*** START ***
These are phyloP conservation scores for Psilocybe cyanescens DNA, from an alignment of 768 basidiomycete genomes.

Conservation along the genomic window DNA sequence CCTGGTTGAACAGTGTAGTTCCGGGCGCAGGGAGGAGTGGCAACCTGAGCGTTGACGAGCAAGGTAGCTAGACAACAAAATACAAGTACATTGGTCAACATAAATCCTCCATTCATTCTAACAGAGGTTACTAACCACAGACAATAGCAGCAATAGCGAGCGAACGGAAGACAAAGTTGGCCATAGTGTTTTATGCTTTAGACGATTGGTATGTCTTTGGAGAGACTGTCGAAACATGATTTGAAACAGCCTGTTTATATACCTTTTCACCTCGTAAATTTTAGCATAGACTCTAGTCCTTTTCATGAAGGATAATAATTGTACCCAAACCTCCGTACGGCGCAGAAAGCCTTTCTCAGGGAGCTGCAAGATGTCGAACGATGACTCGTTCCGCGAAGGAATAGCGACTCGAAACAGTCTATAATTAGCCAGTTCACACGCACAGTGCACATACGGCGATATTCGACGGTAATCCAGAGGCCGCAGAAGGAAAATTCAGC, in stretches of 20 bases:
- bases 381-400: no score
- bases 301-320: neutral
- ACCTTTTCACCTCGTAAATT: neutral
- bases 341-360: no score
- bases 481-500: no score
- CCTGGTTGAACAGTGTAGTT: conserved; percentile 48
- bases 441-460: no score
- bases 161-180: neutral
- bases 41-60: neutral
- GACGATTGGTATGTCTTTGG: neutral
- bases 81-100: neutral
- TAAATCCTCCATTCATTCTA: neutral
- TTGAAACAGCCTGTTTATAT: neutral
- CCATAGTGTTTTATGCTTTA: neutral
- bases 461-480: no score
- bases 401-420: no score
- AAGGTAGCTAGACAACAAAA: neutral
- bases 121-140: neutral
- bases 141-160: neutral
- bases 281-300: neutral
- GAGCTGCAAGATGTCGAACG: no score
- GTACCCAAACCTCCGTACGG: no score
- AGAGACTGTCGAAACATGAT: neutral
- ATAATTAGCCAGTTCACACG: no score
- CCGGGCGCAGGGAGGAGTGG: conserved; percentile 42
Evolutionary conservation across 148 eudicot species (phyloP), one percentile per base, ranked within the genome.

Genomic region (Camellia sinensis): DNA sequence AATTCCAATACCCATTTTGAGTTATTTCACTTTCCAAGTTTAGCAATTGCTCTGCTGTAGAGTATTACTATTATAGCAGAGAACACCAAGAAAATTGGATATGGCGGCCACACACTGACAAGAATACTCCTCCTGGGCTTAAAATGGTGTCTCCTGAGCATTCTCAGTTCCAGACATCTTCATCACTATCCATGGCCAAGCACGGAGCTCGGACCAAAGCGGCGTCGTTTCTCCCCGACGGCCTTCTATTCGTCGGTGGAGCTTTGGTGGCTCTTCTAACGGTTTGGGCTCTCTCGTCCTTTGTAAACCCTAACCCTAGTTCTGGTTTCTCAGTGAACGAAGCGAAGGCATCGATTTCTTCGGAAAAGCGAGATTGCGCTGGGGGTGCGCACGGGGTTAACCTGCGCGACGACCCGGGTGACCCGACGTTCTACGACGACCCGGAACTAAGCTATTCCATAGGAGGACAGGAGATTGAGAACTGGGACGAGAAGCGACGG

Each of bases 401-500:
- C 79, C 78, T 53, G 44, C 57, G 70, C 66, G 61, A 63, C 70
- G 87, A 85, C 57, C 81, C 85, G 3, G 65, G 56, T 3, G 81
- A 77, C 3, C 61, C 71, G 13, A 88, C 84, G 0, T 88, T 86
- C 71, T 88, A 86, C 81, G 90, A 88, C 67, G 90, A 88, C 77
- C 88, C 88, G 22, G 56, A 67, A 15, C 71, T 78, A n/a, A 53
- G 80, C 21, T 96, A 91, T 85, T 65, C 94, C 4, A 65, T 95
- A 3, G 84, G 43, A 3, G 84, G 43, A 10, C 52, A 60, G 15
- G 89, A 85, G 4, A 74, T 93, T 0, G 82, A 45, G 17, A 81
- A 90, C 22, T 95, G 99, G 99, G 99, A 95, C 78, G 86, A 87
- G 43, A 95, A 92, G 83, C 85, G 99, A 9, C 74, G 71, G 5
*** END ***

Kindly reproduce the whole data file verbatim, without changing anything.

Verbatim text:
These are phyloP conservation scores for Psilocybe cyanescens DNA, from an alignment of 768 basidiomycete genomes.

Conservation along the genomic window DNA sequence CCTGGTTGAACAGTGTAGTTCCGGGCGCAGGGAGGAGTGGCAACCTGAGCGTTGACGAGCAAGGTAGCTAGACAACAAAATACAAGTACATTGGTCAACATAAATCCTCCATTCATTCTAACAGAGGTTACTAACCACAGACAATAGCAGCAATAGCGAGCGAACGGAAGACAAAGTTGGCCATAGTGTTTTATGCTTTAGACGATTGGTATGTCTTTGGAGAGACTGTCGAAACATGATTTGAAACAGCCTGTTTATATACCTTTTCACCTCGTAAATTTTAGCATAGACTCTAGTCCTTTTCATGAAGGATAATAATTGTACCCAAACCTCCGTACGGCGCAGAAAGCCTTTCTCAGGGAGCTGCAAGATGTCGAACGATGACTCGTTCCGCGAAGGAATAGCGACTCGAAACAGTCTATAATTAGCCAGTTCACACGCACAGTGCACATACGGCGATATTCGACGGTAATCCAGAGGCCGCAGAAGGAAAATTCAGC, in stretches of 20 bases:
- bases 381-400: no score
- bases 301-320: neutral
- ACCTTTTCACCTCGTAAATT: neutral
- bases 341-360: no score
- bases 481-500: no score
- CCTGGTTGAACAGTGTAGTT: conserved; percentile 48
- bases 441-460: no score
- bases 161-180: neutral
- bases 41-60: neutral
- GACGATTGGTATGTCTTTGG: neutral
- bases 81-100: neutral
- TAAATCCTCCATTCATTCTA: neutral
- TTGAAACAGCCTGTTTATAT: neutral
- CCATAGTGTTTTATGCTTTA: neutral
- bases 461-480: no score
- bases 401-420: no score
- AAGGTAGCTAGACAACAAAA: neutral
- bases 121-140: neutral
- bases 141-160: neutral
- bases 281-300: neutral
- GAGCTGCAAGATGTCGAACG: no score
- GTACCCAAACCTCCGTACGG: no score
- AGAGACTGTCGAAACATGAT: neutral
- ATAATTAGCCAGTTCACACG: no score
- CCGGGCGCAGGGAGGAGTGG: conserved; percentile 42
Evolutionary conservation across 148 eudicot species (phyloP), one percentile per base, ranked within the genome.

Genomic region (Camellia sinensis): DNA sequence AATTCCAATACCCATTTTGAGTTATTTCACTTTCCAAGTTTAGCAATTGCTCTGCTGTAGAGTATTACTATTATAGCAGAGAACACCAAGAAAATTGGATATGGCGGCCACACACTGACAAGAATACTCCTCCTGGGCTTAAAATGGTGTCTCCTGAGCATTCTCAGTTCCAGACATCTTCATCACTATCCATGGCCAAGCACGGAGCTCGGACCAAAGCGGCGTCGTTTCTCCCCGACGGCCTTCTATTCGTCGGTGGAGCTTTGGTGGCTCTTCTAACGGTTTGGGCTCTCTCGTCCTTTGTAAACCCTAACCCTAGTTCTGGTTTCTCAGTGAACGAAGCGAAGGCATCGATTTCTTCGGAAAAGCGAGATTGCGCTGGGGGTGCGCACGGGGTTAACCTGCGCGACGACCCGGGTGACCCGACGTTCTACGACGACCCGGAACTAAGCTATTCCATAGGAGGACAGGAGATTGAGAACTGGGACGAGAAGCGACGG

Each of bases 401-500:
- C 79, C 78, T 53, G 44, C 57, G 70, C 66, G 61, A 63, C 70
- G 87, A 85, C 57, C 81, C 85, G 3, G 65, G 56, T 3, G 81
- A 77, C 3, C 61, C 71, G 13, A 88, C 84, G 0, T 88, T 86
- C 71, T 88, A 86, C 81, G 90, A 88, C 67, G 90, A 88, C 77
- C 88, C 88, G 22, G 56, A 67, A 15, C 71, T 78, A n/a, A 53
- G 80, C 21, T 96, A 91, T 85, T 65, C 94, C 4, A 65, T 95
- A 3, G 84, G 43, A 3, G 84, G 43, A 10, C 52, A 60, G 15
- G 89, A 85, G 4, A 74, T 93, T 0, G 82, A 45, G 17, A 81
- A 90, C 22, T 95, G 99, G 99, G 99, A 95, C 78, G 86, A 87
- G 43, A 95, A 92, G 83, C 85, G 99, A 9, C 74, G 71, G 5